“Both men seemed newly energized on the campaign trail, treating the Iran confrontation as a clarifying political moment, as well as a tailor-made opportunity to showcase their long records on international affairs. And yet no two candidates better illustrate the sharp divisions in the party about what American leadership abroad should look like.” NYT

— “Bloomberg’s campaign hires 500 staffers in over 30 states,” by NBC’s Ali Vitali: “Just six weeks after he announced his candidacy, the former mayor of New York now boasts more than 800 staffers on his payroll and over $100 million spent on advertising. The roughly 300 staffers working in the campaign’s New York headquarters are set to move into a new building in Times Square to accommodate their burgeoning ranks, aides said.

“The Super Tuesday staffing, which puts grassroots leadership teams and organizers in all the March contest states, as well as in Wisconsin and Pennsylvania, which vote in April, solidifies Bloomberg as having the largest organization in the field after the four early-voting states in February.” NBC

— ANITA KUMAR: “Trump’s 2020: Rallies, Twitter and an expected Super Bowl push”: “Trump will hit the campaign trail in 2020 with a pair of rallies in Ohio and Wisconsin over the next week. He’s then expected to give a traditional presidential interview during the Super Bowl — often the most watched TV event of the year. And two days after that, he’ll deliver his State of the Union address to tens of millions of people watching at home.”

— “Biden wins endorsement of key South Carolina lawmaker,” by Nolan McCaskill: “State Sen. Marlon Kimpson is no longer staying neutral after holding a series of events in his majority-black Charleston district with presidential candidates.” POLITICO

CASH DASH — “Impeachment drives GOP small-donor donations on new platform,” by AP’s Zeke Miller: “WinRed, the GOP’s long-awaited answer to Democratic powerhouse ActBlue, brought in $101 million in the second half of last year, most of it since the Oct. 31 party line vote by the House paving the way for its impeachment of Trump. Nearly $35 million was raised in December alone, as impeachment-related fundraising asks generated 300% more in donations to campaigns, the group said.” AP

— “Tech Veteran’s Fundraising Team Rakes In Cash for Pete Buttigieg Campaign,” by WSJ’s Julie Bykowicz in San Francisco: “[Swati] Mylavarapu, who started her career at Google and worked at venture-capital firm Kleiner Perkins, brought a Silicon Valley mentality to the campaign, insisting that all donors and those who raise money be called ‘investors’ rather than ‘bundlers.’ …

“Her long friendship with the candidate has made Ms. Mylavarapu, who is unpaid and works with two paid veterans of the presidential money race, a particularly effective advocate for him, donors said. … But her fundraising operation has made some missteps.” WSJ

AFTERNOON DEEP DIVE — THE NEW YORKER’S EVAN OSNOS: “The Future of America’s Contest with China”: “To a degree still difficult for outsiders to absorb, China is preparing to shape the twenty-first century, much as the U.S. shaped the twentieth. Its government is deciding which features of the global status quo to preserve and which to reject, not only in business, culture, and politics but also in such basic values as human rights, free speech, and privacy. …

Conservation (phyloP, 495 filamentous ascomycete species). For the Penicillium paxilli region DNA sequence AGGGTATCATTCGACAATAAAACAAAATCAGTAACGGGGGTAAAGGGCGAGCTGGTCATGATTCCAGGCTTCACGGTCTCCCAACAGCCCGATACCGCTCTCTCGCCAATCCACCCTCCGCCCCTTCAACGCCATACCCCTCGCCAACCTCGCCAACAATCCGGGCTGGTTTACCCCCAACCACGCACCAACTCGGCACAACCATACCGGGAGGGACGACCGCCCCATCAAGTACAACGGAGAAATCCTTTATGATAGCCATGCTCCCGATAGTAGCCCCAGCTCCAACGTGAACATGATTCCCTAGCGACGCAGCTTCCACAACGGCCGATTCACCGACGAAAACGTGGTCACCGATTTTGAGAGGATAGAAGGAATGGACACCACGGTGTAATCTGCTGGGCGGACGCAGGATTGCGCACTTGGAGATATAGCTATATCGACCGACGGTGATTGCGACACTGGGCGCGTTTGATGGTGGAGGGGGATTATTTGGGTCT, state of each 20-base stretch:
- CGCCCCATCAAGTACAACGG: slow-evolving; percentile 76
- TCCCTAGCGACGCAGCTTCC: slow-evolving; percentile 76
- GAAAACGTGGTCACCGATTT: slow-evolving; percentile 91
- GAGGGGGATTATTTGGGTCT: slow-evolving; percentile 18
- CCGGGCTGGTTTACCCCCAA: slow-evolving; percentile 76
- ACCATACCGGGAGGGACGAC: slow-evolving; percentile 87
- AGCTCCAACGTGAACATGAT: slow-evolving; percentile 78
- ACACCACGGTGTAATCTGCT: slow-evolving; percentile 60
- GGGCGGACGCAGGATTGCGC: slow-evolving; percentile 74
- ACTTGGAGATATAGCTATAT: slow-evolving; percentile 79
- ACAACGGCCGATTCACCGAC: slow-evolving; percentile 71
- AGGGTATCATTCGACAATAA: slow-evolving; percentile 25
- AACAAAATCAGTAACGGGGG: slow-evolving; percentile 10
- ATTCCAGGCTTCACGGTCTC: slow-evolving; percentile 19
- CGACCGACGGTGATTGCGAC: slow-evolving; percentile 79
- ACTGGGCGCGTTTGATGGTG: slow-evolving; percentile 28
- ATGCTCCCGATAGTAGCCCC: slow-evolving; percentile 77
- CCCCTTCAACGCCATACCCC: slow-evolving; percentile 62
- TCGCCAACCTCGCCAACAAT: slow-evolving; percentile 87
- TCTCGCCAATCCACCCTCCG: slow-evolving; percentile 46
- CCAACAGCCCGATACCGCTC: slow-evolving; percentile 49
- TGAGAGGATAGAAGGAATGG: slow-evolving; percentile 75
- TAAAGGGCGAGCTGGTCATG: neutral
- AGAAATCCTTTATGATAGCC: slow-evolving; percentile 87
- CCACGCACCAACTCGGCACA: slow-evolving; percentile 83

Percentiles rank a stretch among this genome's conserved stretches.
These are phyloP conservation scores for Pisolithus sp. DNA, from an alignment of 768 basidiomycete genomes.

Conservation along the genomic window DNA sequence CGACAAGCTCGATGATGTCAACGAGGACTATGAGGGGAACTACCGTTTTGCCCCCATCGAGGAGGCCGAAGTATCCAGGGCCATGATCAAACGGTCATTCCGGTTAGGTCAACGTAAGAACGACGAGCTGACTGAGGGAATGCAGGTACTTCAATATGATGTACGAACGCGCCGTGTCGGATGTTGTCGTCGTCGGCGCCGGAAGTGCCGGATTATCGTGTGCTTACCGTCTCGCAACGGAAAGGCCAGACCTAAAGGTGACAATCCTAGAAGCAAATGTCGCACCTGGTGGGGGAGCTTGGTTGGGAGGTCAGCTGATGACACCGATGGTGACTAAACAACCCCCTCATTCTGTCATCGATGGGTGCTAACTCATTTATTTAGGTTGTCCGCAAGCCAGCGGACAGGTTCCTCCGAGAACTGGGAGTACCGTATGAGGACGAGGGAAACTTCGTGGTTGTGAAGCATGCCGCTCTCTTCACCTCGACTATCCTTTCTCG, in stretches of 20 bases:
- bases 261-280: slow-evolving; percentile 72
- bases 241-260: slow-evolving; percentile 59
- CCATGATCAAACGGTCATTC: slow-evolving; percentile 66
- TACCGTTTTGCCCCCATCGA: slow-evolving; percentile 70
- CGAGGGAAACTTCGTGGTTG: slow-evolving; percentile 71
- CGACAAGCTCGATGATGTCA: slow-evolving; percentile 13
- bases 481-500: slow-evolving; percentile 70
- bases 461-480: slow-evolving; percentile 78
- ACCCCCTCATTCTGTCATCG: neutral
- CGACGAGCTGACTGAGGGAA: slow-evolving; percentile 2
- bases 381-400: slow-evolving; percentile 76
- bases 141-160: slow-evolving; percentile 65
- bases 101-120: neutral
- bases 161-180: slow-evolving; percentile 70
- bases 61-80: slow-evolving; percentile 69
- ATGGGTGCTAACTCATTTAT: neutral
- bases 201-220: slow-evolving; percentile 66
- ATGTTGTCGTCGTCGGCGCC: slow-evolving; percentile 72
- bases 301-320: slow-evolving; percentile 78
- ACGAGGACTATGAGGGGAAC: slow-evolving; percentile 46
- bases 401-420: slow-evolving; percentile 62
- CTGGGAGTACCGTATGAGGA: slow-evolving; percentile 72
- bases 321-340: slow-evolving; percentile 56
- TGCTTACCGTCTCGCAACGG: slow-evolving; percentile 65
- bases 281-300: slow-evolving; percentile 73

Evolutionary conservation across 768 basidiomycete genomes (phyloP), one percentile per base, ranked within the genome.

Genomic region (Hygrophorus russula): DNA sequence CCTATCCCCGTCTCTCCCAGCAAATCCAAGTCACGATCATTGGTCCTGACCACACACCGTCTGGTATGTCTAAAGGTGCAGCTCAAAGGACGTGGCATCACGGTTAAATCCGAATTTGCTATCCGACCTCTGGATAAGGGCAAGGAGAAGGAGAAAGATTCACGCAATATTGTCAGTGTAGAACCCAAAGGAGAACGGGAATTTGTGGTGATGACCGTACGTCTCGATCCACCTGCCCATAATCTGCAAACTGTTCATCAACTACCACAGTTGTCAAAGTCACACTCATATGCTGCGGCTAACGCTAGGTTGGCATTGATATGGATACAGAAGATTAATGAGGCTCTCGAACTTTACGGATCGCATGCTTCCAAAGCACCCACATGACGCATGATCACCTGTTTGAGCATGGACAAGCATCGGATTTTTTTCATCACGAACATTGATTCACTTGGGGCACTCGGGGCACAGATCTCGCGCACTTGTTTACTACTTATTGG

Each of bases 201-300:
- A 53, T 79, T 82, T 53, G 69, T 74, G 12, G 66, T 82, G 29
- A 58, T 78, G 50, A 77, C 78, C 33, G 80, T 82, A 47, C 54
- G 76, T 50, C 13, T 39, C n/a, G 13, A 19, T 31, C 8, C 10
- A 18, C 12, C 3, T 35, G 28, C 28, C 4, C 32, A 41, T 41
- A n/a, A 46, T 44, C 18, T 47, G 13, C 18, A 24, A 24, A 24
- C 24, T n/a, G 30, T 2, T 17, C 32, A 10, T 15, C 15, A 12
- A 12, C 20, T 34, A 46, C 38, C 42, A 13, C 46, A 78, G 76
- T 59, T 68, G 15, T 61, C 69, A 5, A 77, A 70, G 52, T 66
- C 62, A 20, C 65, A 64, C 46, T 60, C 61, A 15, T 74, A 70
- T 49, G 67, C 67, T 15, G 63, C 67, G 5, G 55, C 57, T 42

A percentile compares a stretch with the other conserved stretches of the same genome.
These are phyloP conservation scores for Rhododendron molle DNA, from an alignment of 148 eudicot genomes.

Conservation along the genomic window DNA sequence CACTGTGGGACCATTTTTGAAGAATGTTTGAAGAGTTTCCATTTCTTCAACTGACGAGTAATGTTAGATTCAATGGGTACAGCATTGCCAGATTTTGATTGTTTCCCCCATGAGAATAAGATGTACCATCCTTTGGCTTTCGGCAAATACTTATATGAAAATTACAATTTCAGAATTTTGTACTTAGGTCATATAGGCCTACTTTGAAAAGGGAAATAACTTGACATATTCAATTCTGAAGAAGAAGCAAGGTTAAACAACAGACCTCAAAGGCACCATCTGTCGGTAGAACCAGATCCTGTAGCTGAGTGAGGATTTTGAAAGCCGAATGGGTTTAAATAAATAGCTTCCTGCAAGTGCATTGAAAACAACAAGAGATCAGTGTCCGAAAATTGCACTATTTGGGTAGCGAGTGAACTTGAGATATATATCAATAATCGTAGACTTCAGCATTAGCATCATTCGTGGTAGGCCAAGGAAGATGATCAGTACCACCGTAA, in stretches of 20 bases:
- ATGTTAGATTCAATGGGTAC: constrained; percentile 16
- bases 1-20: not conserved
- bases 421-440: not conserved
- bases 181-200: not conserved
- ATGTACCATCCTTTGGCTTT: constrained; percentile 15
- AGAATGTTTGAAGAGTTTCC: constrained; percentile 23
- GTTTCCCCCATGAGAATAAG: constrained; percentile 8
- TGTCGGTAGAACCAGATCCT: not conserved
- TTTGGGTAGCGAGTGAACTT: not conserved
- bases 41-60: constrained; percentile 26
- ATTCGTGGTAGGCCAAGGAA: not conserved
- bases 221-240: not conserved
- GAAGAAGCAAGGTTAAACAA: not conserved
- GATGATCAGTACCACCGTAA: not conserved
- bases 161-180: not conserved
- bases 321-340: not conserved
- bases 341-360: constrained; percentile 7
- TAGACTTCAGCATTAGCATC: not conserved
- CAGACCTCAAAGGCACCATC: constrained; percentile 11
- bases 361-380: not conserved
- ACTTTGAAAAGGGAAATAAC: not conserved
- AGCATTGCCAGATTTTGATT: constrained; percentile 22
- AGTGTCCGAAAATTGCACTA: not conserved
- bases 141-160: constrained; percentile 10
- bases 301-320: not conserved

“This fall, I went back and forth between the two capitals, to gauge what lies ahead for a relationship that is more dangerously unstable than it has been since 1972 … I talked to those who forged the relationship, and those who would remake it—in politics, business, security, entertainment, and technology—and found them startled by the depth of the rupture and the speed with which it has grown.”

MEDIAWATCH — David Willman will join WaPo as an investigative reporter on long-term projects. He previously was an investigative reporter for the L.A. Times. Announcement

TRANSITIONS — Alyssa Mastromonaco and Aisha Moodie-Mills are now senior political strategists at The Wing to lead its 2020 work. Mastromonaco previously was deputy chief of staff in the Obama White House and author of “Who Thought This Was a Good Idea?” and “So Here’s the Thing.” Moodie-Mills previously was president and CEO of the LGBTQ Victory Fund and Institute and is a CNN political contributor. … Mason Devers is now press secretary for Rep. Will Hurd (R-Texas). He previously was an associate at Targeted Victory.

ENGAGED — Zach Parkinson, deputy director of communications for the Trump reelect, and Hillary Gross, COS for Rep. Bob Gibbs (R-Ohio), got engaged just before Christmas. Pic Another pic

WELCOME TO THE WORLD — Rich Goldberg, the departing director for countering Iranian WMD at the NSC who is returning to the Foundation for Defense of Democracies as a senior adviser and resuming other public affairs consulting, and Roxanne Goldberg, an elementary school teacher, on Sunday welcomed a baby girl, who came in at 7 lbs, 2 oz. The naming will occur later this week.

CORRECTION: An earlier version of Playbook misstated Alyssa Mastromonaco’s previous positions.